Contingent consideration is an arrangement whereby at least part of the purchase price is calculated by reference to pre-agreed future performance indicators or events, with payment being dependent on the satisfaction thereof. In the case of oil and gas assets, where the value depends heavily on production levels and the development status of reserves, contingent consideration payments are generally triggered by a specific event, such as production or reserves reaching certain agreed levels or a reclassification of reserves to show that they are more likely to be commercially recoverable.
The use of a contingent consideration mechanism allows vendors to achieve better prices for assets which prove to be successful after completion, while acquirers pay more accurate prices for assets without taking unwanted equity risks.
However, the application of a contingent consideration mechanism in private oil and gas mergers and acquisitions raises a number of commercial and legal issues which acquirers and vendors should take into account in negotiating and drafting the legal documentation.
Contingent consideration targets should be clearly defined in order to avoid future disputes about whether they have been reached. Where a contingent consideration target involves levels of reserves, the parties should make provision for the reserve levels to be certified by independent third-party experts. In addition, in order to avoid delays or debates as to the appointment of an expert, the parties may stipulate in advance a prescribed procedure for such appointment.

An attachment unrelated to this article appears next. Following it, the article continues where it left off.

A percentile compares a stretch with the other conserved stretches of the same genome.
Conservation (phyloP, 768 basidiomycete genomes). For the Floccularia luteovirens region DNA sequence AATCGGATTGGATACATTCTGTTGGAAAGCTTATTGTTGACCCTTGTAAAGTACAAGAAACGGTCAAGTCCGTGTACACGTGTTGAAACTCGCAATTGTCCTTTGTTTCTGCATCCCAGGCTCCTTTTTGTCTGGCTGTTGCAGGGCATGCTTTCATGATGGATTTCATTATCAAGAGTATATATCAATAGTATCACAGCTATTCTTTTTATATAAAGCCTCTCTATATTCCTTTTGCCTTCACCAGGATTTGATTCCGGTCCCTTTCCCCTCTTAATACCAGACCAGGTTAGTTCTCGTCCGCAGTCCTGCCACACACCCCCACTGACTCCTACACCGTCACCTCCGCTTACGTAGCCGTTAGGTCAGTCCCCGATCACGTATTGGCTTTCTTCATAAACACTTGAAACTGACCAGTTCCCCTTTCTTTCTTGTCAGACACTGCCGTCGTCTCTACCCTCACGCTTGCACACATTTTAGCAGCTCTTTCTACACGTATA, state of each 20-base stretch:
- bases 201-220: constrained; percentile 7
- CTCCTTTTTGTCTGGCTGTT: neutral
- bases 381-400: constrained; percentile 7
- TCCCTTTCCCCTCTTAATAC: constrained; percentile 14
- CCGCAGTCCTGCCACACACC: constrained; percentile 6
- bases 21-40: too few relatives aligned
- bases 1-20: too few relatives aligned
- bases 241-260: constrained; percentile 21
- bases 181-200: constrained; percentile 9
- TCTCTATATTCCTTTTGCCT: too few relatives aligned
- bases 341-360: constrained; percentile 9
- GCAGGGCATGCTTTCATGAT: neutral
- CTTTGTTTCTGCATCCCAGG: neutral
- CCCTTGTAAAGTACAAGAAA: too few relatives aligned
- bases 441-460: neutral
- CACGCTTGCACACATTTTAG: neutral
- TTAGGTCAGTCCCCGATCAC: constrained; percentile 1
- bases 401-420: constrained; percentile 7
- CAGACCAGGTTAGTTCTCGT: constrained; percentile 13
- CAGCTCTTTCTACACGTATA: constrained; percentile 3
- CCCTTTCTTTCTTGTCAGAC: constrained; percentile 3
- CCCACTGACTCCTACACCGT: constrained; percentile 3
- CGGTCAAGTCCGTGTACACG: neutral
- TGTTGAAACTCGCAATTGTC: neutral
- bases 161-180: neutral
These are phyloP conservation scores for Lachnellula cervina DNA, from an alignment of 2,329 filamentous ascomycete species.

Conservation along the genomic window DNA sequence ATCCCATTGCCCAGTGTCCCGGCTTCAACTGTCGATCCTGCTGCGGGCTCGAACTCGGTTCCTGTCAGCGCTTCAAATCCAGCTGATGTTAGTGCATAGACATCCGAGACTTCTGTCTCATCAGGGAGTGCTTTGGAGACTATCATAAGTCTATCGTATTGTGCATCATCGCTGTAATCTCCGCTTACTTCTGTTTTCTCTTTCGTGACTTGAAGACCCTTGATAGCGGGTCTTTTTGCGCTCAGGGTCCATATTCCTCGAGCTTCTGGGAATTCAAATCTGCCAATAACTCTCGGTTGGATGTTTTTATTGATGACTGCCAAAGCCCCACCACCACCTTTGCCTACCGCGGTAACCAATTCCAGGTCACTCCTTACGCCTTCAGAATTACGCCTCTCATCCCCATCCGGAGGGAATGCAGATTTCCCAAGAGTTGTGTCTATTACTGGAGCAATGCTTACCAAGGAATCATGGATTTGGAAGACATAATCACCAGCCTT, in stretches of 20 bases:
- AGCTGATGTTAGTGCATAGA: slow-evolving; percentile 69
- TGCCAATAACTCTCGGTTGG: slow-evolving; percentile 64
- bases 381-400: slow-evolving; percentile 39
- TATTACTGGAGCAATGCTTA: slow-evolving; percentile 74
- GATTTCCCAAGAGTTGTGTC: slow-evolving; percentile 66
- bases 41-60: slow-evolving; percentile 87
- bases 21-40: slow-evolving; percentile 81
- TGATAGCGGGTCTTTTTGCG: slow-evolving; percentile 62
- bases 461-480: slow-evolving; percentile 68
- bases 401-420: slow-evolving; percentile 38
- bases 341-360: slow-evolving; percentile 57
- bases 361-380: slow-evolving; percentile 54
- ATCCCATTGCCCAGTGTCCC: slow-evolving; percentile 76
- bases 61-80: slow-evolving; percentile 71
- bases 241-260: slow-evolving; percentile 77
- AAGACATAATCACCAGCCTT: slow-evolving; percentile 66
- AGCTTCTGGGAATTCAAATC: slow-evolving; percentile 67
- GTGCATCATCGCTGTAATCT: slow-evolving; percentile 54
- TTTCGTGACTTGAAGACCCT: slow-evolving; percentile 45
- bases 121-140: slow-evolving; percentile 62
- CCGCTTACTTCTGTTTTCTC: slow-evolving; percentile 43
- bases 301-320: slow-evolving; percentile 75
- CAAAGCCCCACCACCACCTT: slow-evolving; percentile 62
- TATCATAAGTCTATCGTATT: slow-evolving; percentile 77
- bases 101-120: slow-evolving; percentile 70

Vendors should avoid 'all or nothing' targets and seek to agree a number of incremental contingent consideration targets in order to mitigate the risk of a single target not being met. For example, the targets can be structured so that a contingent consideration payment becomes due and payable on proven reserves reaching Level X, with a further payment being due and payable when a higher Level Y is reached.
Where certain contingent consideration targets have been met but, subsequent to the relevant payment being made, certain volumes of petroleum are reclassified to a lower level of certainty, thereby bringing the volumes of petroleum below the relevant target, it is unlikely that vendors will agree to repay the contingent consideration. Therefore, in order to mitigate this risk, acquirers may seek to ensure that targets are maintained over a prescribed period before they are deemed to have been met.